The putting greens weren’t the best, especially since we kept reusing the same box and greens . But we really wanted to focus on the meat presentation more. Which just goes to show how important these pictures are!! Looking back on these, I can see we rushed a bit too much and could have done better. But, I think I can blame the weather…a little bit. It was in the 30s all day and I really wanted to make sure the meat stayed warm, a problem we had in Dover last year. Last year, Dover was FREEZING cold and I know most of turn in boxes probably showed up at the judges table stone cold, so I wanted to work on doing turn ins in these conditions. After we placed the meat in the box, we left the box set for at least 5 minutes to simulate how they might show up at the judges table. Temps were pretty considering the cold weather .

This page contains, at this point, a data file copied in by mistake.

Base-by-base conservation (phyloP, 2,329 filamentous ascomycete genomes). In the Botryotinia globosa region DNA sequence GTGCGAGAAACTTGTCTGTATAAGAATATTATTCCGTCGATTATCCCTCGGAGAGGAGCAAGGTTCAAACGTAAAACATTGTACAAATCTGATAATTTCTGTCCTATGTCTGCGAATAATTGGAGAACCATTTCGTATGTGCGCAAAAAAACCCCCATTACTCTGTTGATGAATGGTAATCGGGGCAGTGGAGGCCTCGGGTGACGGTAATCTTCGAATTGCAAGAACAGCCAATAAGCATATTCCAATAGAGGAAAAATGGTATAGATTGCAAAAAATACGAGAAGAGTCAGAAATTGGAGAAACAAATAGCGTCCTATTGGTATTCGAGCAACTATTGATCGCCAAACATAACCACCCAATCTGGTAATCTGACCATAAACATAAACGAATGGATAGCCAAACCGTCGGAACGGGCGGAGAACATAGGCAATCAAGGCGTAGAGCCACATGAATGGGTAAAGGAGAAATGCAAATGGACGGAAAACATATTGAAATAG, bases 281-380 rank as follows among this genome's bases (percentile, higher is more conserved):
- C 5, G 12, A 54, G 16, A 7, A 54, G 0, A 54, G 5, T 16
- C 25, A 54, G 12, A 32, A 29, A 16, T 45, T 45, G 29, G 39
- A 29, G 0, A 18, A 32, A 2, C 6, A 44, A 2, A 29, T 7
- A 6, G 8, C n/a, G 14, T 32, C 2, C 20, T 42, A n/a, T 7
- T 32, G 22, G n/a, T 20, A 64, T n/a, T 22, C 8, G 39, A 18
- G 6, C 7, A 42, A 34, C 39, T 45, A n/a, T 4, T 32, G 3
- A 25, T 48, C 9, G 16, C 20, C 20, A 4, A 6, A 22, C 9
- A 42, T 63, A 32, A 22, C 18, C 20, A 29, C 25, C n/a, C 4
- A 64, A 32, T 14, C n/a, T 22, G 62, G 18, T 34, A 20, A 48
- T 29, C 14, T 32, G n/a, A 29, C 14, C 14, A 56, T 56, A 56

I’m exhausted right now, but it was a great and valuable experience. And I know we both learned a lot. Maybe some other rookie teams can take something away from my notes here. But I can’t say how important these practice runs really are. The best part is the left overs!